There is no doubt. Buildings are to blame. We are going to miss our climate targets because of our crappy buildings.
For decades we all got away with spending very little capital on buildings that just met the building code requirements. Actually, let’s face it, some of them didn’t even meet code requirements in jurisdictions that do not enforce it. And in other areas, the requirements were grey areas, and things were always pushed—value-engineered so that the least amount of capital was spent.
If were were actually listening to the scientists that have informed us through the Intergovernmental Panel on Climate Change (IPCC) then we would know that we only have a very limited carbon budget to spend to stop warming of our world. The Paris Agreement’s central aim is to keep global temperature rise this century well below 2°C above pre-industrial levels and to pursue efforts to keep within 1.5°C of warming. Yet carbon emissions are not going down, and according to the latest UN Report, as reported by The Guardian, the world is on track for 3oC of warming.
When we hear about the carbon emissions we don’t understand that they are actually coming out of the smoke stacks above our very heads. They are above our heads because we are in the buildings that are causing these emissions. They are the buildings that we are working from and the homes that we go home to.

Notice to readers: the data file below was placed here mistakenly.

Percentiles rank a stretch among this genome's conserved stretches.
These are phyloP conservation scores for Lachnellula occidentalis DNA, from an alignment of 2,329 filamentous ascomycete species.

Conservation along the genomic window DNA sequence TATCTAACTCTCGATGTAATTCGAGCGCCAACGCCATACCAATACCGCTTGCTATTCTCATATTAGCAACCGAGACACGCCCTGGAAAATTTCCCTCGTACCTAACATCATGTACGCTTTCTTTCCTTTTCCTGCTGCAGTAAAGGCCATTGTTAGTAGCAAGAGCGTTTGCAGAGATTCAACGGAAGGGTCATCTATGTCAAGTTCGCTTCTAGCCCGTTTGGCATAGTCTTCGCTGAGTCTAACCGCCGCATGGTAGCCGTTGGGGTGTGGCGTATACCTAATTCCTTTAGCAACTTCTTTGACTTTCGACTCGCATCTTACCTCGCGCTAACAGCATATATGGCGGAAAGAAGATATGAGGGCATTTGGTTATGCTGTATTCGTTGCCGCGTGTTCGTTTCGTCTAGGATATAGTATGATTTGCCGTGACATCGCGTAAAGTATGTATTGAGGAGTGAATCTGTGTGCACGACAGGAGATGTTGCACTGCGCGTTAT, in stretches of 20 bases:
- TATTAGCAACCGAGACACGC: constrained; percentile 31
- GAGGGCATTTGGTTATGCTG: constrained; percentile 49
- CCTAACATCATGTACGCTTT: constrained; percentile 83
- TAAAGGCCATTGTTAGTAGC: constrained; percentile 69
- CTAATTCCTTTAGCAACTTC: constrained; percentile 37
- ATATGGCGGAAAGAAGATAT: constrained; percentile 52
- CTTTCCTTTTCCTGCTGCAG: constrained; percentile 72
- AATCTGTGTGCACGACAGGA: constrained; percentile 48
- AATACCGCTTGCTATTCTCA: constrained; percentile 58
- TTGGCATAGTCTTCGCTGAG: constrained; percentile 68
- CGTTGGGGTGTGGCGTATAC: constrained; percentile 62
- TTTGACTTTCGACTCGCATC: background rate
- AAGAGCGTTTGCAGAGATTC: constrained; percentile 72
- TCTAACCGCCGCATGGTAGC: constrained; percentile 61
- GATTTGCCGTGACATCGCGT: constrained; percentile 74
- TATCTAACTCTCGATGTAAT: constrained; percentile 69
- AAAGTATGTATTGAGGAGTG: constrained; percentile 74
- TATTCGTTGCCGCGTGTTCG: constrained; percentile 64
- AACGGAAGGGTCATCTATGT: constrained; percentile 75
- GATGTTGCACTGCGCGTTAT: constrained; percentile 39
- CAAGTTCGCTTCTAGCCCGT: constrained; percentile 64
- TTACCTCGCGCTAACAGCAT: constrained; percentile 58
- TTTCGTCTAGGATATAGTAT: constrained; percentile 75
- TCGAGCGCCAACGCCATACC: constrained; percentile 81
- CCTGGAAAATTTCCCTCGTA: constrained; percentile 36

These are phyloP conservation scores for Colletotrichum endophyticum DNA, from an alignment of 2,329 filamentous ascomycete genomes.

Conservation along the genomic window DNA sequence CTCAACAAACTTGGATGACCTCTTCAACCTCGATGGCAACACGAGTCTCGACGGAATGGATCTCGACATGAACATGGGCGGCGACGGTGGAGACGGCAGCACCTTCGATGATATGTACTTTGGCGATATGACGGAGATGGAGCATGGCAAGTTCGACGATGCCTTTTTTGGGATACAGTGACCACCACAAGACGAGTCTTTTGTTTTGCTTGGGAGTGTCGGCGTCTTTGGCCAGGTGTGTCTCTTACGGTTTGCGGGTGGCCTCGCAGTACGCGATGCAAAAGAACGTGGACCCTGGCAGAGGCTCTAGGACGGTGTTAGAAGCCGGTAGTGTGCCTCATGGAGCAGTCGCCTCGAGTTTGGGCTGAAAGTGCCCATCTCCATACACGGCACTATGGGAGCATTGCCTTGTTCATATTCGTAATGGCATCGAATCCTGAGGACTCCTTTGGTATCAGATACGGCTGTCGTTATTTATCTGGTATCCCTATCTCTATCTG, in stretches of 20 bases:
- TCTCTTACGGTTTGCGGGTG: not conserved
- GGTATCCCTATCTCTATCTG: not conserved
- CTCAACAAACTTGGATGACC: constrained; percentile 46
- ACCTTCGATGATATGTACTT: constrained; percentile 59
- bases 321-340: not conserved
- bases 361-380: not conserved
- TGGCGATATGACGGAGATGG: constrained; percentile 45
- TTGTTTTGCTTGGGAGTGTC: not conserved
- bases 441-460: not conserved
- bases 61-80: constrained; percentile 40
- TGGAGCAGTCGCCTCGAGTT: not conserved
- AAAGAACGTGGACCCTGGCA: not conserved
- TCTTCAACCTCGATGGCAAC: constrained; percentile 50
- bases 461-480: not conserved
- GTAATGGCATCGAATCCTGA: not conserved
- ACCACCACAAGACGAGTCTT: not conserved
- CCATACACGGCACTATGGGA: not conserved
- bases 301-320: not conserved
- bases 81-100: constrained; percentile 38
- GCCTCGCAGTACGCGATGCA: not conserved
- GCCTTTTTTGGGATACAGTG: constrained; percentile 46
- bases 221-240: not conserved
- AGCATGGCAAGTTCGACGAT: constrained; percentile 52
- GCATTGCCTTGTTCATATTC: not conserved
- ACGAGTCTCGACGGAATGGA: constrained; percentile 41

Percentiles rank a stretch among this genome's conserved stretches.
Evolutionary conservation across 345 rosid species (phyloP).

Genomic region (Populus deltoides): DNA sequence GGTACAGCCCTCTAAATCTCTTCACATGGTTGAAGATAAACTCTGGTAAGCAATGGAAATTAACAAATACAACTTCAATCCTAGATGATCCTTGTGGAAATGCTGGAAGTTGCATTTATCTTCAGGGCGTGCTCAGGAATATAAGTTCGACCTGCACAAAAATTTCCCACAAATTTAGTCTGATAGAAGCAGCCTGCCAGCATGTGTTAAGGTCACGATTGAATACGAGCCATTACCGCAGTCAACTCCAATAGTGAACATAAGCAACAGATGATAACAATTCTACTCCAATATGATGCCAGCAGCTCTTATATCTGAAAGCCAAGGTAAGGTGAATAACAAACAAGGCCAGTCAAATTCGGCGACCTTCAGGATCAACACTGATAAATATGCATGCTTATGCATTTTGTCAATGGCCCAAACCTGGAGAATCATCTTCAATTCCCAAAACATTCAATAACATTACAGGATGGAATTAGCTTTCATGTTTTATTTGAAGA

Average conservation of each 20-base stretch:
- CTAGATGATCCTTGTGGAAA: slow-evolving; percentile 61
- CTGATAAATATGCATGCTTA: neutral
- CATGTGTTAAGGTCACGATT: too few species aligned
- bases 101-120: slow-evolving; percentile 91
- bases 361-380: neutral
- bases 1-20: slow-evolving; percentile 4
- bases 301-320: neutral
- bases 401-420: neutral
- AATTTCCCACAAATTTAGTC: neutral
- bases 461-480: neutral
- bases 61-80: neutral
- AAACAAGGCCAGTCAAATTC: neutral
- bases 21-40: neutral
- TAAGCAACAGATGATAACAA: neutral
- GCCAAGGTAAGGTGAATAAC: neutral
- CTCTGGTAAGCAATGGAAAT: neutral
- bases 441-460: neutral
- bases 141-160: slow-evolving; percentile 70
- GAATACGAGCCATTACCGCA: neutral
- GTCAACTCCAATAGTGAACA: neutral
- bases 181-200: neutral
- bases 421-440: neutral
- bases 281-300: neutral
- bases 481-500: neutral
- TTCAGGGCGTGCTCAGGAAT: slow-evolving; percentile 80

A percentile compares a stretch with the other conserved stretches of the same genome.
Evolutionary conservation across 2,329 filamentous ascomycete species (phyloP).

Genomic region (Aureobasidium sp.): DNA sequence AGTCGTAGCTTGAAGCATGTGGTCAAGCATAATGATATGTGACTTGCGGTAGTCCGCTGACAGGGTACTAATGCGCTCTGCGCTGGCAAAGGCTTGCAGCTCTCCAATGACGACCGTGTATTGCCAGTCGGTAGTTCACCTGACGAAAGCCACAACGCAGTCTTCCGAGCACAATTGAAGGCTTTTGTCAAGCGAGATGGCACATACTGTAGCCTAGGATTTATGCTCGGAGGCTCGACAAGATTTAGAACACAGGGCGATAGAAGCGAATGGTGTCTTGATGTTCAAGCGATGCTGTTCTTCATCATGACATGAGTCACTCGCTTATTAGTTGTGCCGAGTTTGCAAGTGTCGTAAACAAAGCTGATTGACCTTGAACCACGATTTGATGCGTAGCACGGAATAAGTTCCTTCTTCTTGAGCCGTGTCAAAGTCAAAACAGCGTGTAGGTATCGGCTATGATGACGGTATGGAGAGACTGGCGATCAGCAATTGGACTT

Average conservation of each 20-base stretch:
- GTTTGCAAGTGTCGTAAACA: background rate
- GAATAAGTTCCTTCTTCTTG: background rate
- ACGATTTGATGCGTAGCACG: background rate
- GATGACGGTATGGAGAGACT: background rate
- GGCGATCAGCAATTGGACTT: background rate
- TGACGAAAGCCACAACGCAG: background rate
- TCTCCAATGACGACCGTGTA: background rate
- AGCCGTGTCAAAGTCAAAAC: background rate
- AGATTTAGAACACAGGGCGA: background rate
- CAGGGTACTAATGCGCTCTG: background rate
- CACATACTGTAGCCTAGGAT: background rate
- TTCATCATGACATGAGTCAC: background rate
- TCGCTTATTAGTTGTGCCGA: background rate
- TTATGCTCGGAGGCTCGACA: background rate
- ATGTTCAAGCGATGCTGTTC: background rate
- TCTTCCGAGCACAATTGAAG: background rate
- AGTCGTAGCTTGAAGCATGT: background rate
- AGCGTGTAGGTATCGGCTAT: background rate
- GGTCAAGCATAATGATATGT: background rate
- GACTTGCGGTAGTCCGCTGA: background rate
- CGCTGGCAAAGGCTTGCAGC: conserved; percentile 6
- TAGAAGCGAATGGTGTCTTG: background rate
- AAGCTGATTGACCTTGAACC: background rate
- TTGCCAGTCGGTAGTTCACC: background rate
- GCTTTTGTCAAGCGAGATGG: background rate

We are leaving the younger generation with a legacy of poorly-performing buildings.
There are excuses for why buildings were built this way: energy was cheap; the paybacks for energy efficiency upgrades were too long; there wasn’t enough capital available to pay for a better building; and the biggest one: we didn’t know that carbon was a pollutant at all, let alone an endgame-level of pollutant.
It was an era where Architects were in newfound awe with their freedom to design whatever architectural style they wanted while handing over the responsibility for thermal comfort to the engineers. Modern buildings with their large expanses of glass were cheap to build in the industrial age and they were cheap to operate at the time.
Now these buildings with their expanses of poorly-insulated single and double-glazed windows have left a legacy. Cities are responsible for over 70 percent of global energy consumption and CO2 emissions, mostly from buildings.
“We have had the technologies to build offgrid sustainable buildings for over 28 years. What is holding us back is the legislation to make us use them.”
~ Sandra Leigh Lester
The buildings that we have created have left a legacy of carbon emissions that will be very expensive to deal with in the future and we will have to do deep retrofits to these buildings. We don’t have the carbon budget allowance available to be able to tear them down and build new passive buildings.
It is time to do something about the crappy buildings that we live in that are to blame for most of our carbon emissions.